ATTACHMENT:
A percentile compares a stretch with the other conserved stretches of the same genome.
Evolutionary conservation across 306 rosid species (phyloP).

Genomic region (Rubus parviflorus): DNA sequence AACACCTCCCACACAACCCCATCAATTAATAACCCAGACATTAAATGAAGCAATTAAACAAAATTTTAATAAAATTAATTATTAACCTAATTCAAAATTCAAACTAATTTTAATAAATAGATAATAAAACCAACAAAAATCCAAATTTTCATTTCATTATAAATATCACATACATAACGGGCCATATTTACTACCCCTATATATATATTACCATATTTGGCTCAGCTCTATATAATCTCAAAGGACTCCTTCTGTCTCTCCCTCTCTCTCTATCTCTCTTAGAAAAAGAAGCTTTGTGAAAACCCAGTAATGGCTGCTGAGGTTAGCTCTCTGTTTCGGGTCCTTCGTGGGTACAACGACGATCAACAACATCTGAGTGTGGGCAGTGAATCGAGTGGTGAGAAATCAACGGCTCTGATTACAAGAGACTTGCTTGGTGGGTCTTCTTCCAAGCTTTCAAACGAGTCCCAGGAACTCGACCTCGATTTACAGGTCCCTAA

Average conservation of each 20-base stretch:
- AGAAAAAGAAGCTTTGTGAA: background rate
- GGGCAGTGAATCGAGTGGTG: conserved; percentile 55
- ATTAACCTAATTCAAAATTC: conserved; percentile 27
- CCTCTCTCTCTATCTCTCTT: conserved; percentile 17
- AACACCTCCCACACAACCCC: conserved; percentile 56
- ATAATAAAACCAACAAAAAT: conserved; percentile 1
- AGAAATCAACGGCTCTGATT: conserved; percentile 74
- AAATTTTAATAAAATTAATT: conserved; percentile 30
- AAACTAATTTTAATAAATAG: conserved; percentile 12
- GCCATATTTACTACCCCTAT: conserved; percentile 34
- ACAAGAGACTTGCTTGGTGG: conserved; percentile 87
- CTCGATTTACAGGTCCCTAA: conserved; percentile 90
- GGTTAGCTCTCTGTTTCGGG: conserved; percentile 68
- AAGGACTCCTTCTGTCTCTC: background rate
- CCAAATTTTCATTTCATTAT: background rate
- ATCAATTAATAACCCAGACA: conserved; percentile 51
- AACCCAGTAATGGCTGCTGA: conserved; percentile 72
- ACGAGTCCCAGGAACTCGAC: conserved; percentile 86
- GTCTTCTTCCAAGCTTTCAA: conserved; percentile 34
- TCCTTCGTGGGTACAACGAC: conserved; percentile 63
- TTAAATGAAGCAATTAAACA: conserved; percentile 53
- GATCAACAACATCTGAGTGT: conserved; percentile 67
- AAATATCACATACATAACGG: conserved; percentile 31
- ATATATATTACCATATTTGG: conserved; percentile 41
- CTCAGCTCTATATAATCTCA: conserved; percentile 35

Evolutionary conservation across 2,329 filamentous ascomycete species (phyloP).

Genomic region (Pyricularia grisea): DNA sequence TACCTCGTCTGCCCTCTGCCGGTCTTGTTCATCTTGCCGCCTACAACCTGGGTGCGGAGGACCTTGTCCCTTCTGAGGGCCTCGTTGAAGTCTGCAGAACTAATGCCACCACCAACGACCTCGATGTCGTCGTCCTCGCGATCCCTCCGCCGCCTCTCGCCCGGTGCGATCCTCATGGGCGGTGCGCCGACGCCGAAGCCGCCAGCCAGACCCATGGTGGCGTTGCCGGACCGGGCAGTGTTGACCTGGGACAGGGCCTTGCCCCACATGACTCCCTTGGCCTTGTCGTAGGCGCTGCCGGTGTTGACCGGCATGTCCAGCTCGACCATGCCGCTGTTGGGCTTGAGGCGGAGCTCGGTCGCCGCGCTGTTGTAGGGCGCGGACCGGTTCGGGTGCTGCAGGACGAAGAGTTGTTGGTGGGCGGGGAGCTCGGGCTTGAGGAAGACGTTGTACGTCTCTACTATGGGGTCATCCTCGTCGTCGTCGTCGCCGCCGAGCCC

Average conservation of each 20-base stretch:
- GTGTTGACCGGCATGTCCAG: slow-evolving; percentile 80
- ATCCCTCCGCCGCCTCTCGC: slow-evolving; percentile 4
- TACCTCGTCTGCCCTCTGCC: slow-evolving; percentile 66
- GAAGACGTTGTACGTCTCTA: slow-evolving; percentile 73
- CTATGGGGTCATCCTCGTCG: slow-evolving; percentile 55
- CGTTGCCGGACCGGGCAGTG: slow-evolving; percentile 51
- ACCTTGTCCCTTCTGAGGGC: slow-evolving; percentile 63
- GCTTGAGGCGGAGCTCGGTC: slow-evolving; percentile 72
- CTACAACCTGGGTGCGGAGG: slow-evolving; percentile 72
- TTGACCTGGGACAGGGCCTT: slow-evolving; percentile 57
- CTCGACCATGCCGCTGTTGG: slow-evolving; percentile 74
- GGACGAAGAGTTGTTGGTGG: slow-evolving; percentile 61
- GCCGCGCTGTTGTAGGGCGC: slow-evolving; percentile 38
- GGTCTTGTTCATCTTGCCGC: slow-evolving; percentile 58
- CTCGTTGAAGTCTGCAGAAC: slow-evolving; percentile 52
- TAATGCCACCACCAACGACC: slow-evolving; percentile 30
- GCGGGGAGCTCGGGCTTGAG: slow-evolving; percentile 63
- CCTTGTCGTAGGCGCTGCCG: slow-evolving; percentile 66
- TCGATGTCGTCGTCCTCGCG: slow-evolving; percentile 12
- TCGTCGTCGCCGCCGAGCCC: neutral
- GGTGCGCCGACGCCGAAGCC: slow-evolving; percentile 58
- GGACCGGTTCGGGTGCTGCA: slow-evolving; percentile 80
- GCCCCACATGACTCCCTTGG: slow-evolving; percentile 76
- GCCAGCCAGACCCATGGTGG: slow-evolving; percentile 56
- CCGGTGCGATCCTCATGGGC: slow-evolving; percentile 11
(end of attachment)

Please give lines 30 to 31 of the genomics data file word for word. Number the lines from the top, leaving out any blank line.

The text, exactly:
Evolutionary conservation across 2,329 filamentous ascomycete species (phyloP).

Genomic region (Pyricularia grisea): DNA sequence TACCTCGTCTGCCCTCTGCCGGTCTTGTTCATCTTGCCGCCTACAACCTGGGTGCGGAGGACCTTGTCCCTTCTGAGGGCCTCGTTGAAGTCTGCAGAACTAATGCCACCACCAACGACCTCGATGTCGTCGTCCTCGCGATCCCTCCGCCGCCTCTCGCCCGGTGCGATCCTCATGGGCGGTGCGCCGACGCCGAAGCCGCCAGCCAGACCCATGGTGGCGTTGCCGGACCGGGCAGTGTTGACCTGGGACAGGGCCTTGCCCCACATGACTCCCTTGGCCTTGTCGTAGGCGCTGCCGGTGTTGACCGGCATGTCCAGCTCGACCATGCCGCTGTTGGGCTTGAGGCGGAGCTCGGTCGCCGCGCTGTTGTAGGGCGCGGACCGGTTCGGGTGCTGCAGGACGAAGAGTTGTTGGTGGGCGGGGAGCTCGGGCTTGAGGAAGACGTTGTACGTCTCTACTATGGGGTCATCCTCGTCGTCGTCGTCGCCGCCGAGCCC